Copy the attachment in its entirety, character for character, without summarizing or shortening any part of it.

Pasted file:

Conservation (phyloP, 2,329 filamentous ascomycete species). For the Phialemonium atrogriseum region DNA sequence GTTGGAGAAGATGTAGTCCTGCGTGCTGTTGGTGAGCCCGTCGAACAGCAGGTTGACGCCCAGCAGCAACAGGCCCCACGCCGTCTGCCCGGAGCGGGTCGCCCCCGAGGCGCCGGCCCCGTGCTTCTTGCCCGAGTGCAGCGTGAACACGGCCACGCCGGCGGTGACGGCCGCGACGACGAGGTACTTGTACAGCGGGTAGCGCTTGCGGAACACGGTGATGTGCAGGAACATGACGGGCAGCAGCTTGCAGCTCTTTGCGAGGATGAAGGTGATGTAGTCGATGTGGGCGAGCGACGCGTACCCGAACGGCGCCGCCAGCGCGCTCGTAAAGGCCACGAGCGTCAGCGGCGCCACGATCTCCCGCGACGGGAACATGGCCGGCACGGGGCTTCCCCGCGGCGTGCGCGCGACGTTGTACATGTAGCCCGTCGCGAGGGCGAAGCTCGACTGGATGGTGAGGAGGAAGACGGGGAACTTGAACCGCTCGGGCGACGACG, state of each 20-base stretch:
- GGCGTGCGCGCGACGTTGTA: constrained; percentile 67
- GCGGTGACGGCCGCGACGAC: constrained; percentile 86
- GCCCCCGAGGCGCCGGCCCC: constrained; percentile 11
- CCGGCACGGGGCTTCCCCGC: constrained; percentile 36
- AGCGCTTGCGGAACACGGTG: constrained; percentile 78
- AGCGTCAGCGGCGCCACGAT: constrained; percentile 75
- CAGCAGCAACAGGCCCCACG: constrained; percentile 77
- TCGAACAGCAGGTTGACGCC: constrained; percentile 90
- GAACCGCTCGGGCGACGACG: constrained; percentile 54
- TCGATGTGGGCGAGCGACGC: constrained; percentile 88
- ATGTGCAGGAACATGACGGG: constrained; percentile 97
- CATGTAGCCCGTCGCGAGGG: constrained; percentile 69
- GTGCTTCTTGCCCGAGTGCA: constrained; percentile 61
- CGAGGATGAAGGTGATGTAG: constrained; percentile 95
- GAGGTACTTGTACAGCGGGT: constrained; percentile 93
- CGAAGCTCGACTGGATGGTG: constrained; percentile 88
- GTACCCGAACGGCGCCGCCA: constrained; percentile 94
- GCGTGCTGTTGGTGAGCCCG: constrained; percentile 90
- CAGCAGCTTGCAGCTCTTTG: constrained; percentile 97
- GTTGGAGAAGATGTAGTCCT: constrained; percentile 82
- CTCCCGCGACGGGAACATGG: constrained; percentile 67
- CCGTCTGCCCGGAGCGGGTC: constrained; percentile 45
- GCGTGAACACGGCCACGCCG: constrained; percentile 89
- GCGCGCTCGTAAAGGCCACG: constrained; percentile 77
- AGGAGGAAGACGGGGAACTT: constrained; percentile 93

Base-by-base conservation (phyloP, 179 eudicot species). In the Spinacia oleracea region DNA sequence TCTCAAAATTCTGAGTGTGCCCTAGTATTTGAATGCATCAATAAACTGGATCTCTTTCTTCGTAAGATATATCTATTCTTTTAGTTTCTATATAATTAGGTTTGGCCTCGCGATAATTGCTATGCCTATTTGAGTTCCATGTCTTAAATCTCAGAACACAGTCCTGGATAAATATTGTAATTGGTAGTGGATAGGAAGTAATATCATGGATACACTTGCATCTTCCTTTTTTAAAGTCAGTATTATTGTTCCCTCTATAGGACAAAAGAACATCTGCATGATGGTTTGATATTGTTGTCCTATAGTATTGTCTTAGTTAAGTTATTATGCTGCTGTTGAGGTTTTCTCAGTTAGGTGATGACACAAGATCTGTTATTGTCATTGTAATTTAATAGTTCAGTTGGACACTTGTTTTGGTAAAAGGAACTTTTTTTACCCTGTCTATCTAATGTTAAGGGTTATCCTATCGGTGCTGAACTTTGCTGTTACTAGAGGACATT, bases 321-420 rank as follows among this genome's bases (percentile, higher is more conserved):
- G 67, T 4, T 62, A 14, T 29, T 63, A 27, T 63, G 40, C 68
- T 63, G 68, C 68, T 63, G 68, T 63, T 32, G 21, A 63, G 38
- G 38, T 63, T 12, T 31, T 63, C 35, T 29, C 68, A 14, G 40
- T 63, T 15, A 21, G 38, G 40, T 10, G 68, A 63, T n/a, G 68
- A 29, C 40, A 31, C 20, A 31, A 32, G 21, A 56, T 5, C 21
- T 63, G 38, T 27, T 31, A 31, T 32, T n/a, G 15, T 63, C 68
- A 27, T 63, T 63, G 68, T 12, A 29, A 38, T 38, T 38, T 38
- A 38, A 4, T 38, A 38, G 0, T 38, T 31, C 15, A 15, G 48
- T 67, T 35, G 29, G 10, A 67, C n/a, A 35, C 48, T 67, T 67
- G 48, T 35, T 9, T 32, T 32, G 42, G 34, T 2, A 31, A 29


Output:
Conservation (phyloP, 2,329 filamentous ascomycete species). For the Phialemonium atrogriseum region DNA sequence GTTGGAGAAGATGTAGTCCTGCGTGCTGTTGGTGAGCCCGTCGAACAGCAGGTTGACGCCCAGCAGCAACAGGCCCCACGCCGTCTGCCCGGAGCGGGTCGCCCCCGAGGCGCCGGCCCCGTGCTTCTTGCCCGAGTGCAGCGTGAACACGGCCACGCCGGCGGTGACGGCCGCGACGACGAGGTACTTGTACAGCGGGTAGCGCTTGCGGAACACGGTGATGTGCAGGAACATGACGGGCAGCAGCTTGCAGCTCTTTGCGAGGATGAAGGTGATGTAGTCGATGTGGGCGAGCGACGCGTACCCGAACGGCGCCGCCAGCGCGCTCGTAAAGGCCACGAGCGTCAGCGGCGCCACGATCTCCCGCGACGGGAACATGGCCGGCACGGGGCTTCCCCGCGGCGTGCGCGCGACGTTGTACATGTAGCCCGTCGCGAGGGCGAAGCTCGACTGGATGGTGAGGAGGAAGACGGGGAACTTGAACCGCTCGGGCGACGACG, state of each 20-base stretch:
- GGCGTGCGCGCGACGTTGTA: constrained; percentile 67
- GCGGTGACGGCCGCGACGAC: constrained; percentile 86
- GCCCCCGAGGCGCCGGCCCC: constrained; percentile 11
- CCGGCACGGGGCTTCCCCGC: constrained; percentile 36
- AGCGCTTGCGGAACACGGTG: constrained; percentile 78
- AGCGTCAGCGGCGCCACGAT: constrained; percentile 75
- CAGCAGCAACAGGCCCCACG: constrained; percentile 77
- TCGAACAGCAGGTTGACGCC: constrained; percentile 90
- GAACCGCTCGGGCGACGACG: constrained; percentile 54
- TCGATGTGGGCGAGCGACGC: constrained; percentile 88
- ATGTGCAGGAACATGACGGG: constrained; percentile 97
- CATGTAGCCCGTCGCGAGGG: constrained; percentile 69
- GTGCTTCTTGCCCGAGTGCA: constrained; percentile 61
- CGAGGATGAAGGTGATGTAG: constrained; percentile 95
- GAGGTACTTGTACAGCGGGT: constrained; percentile 93
- CGAAGCTCGACTGGATGGTG: constrained; percentile 88
- GTACCCGAACGGCGCCGCCA: constrained; percentile 94
- GCGTGCTGTTGGTGAGCCCG: constrained; percentile 90
- CAGCAGCTTGCAGCTCTTTG: constrained; percentile 97
- GTTGGAGAAGATGTAGTCCT: constrained; percentile 82
- CTCCCGCGACGGGAACATGG: constrained; percentile 67
- CCGTCTGCCCGGAGCGGGTC: constrained; percentile 45
- GCGTGAACACGGCCACGCCG: constrained; percentile 89
- GCGCGCTCGTAAAGGCCACG: constrained; percentile 77
- AGGAGGAAGACGGGGAACTT: constrained; percentile 93

Base-by-base conservation (phyloP, 179 eudicot species). In the Spinacia oleracea region DNA sequence TCTCAAAATTCTGAGTGTGCCCTAGTATTTGAATGCATCAATAAACTGGATCTCTTTCTTCGTAAGATATATCTATTCTTTTAGTTTCTATATAATTAGGTTTGGCCTCGCGATAATTGCTATGCCTATTTGAGTTCCATGTCTTAAATCTCAGAACACAGTCCTGGATAAATATTGTAATTGGTAGTGGATAGGAAGTAATATCATGGATACACTTGCATCTTCCTTTTTTAAAGTCAGTATTATTGTTCCCTCTATAGGACAAAAGAACATCTGCATGATGGTTTGATATTGTTGTCCTATAGTATTGTCTTAGTTAAGTTATTATGCTGCTGTTGAGGTTTTCTCAGTTAGGTGATGACACAAGATCTGTTATTGTCATTGTAATTTAATAGTTCAGTTGGACACTTGTTTTGGTAAAAGGAACTTTTTTTACCCTGTCTATCTAATGTTAAGGGTTATCCTATCGGTGCTGAACTTTGCTGTTACTAGAGGACATT, bases 321-420 rank as follows among this genome's bases (percentile, higher is more conserved):
- G 67, T 4, T 62, A 14, T 29, T 63, A 27, T 63, G 40, C 68
- T 63, G 68, C 68, T 63, G 68, T 63, T 32, G 21, A 63, G 38
- G 38, T 63, T 12, T 31, T 63, C 35, T 29, C 68, A 14, G 40
- T 63, T 15, A 21, G 38, G 40, T 10, G 68, A 63, T n/a, G 68
- A 29, C 40, A 31, C 20, A 31, A 32, G 21, A 56, T 5, C 21
- T 63, G 38, T 27, T 31, A 31, T 32, T n/a, G 15, T 63, C 68
- A 27, T 63, T 63, G 68, T 12, A 29, A 38, T 38, T 38, T 38
- A 38, A 4, T 38, A 38, G 0, T 38, T 31, C 15, A 15, G 48
- T 67, T 35, G 29, G 10, A 67, C n/a, A 35, C 48, T 67, T 67
- G 48, T 35, T 9, T 32, T 32, G 42, G 34, T 2, A 31, A 29